Scotland’s First Minister Nicola Sturgeon said on Friday the Scottish Government will publish a new paper next week setting out its plans for the creation of a Scottish central bank and Scottish currency in an independent Scotland.
In interviews ahead of the SNP conference Sturgeon told BBC Radio Scotland the paper will be released just days after the conference and after arguments are made at the Supreme Court that might the Scottish Government to legislate for a second independence referendum.
Sturgeon said work on a Scottish central bank would begin immediately after a Yes vote, with an an independent Scotland retaining the UK pound for “some time.”
Sturgeon told the BBC’s Good Morning Scotland programme: “In terms of setting up a central bank, we would start that process as soon as Scotland voted for independence.
“That central bank would be the provider of advice to the Scottish Government on these matters, it would be the lender of last resort for our financial services industry, it would require reserves that could cover these limited functions in that first period.
“We have said, and this is my party’s position, that we would move from using the (UK) pound, we would continue to use the (UK) pound after independence … and we would move to a Scottish pound when the economic conditions were right.”
Questioned on the timescale for Scotland to move to a Scottish currency, Sturgeon said there would be key metrics that would have to be hit before the change.
“It’s important that it’s guided by principles rather than fixed timescales,” she said.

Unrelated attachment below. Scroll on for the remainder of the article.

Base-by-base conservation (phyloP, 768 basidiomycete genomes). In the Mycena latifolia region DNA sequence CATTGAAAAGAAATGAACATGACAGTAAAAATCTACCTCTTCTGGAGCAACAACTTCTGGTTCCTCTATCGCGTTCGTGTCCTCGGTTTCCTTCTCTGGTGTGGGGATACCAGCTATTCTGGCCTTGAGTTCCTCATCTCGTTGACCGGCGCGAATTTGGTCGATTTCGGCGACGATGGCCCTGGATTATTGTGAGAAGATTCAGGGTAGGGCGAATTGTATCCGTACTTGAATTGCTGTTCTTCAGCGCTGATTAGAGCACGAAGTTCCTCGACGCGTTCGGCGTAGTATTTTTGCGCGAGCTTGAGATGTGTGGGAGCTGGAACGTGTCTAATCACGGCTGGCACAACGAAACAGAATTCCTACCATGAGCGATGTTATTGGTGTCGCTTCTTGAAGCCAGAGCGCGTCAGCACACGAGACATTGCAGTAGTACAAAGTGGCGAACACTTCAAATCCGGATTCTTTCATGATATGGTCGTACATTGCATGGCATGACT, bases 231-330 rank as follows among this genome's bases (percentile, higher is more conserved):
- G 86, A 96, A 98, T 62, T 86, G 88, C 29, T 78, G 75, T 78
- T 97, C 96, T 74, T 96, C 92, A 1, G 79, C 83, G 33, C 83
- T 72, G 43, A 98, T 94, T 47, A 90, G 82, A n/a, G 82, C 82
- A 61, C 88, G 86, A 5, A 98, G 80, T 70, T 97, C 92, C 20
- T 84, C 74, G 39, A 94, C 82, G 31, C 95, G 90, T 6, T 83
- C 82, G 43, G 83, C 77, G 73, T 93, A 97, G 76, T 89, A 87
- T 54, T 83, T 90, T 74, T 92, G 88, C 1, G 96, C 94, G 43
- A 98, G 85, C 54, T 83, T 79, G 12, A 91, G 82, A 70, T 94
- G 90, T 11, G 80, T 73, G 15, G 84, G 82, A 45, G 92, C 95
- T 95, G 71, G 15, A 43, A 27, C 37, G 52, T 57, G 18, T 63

Sturgeon said the economic issues faced by the UK government in the last few weeks highlighted the need for “responsibility” and “good planning”.
She said: “People think the financial markets are abstract, but we’ve seen very clearly the impact on real people when the financial markets lose confidence.
“That underlines the importance of us, as we plan for independence, being careful, being responsible and understanding the detail of what we’re seeking to do.”
The announcements on the central bank and currency came as the Scottish Government’s top law officer prepares to appear before the Supreme Court in a case that may allow Holyrood to legislate for an independence referendum.
The Lord Advocate referred prospective independence referendum legislation to the court in the summer, asking judges to decide if it is within the powers of Holyrood.
Oral arguments will take place on Tuesday and Wednesday next week, although there is no date for an announcement of the court’s judgment.
On the question if there will be enough time to legislate to hold a referendum on the announced date of October 23 next year, Sturgeon said she believes there will be.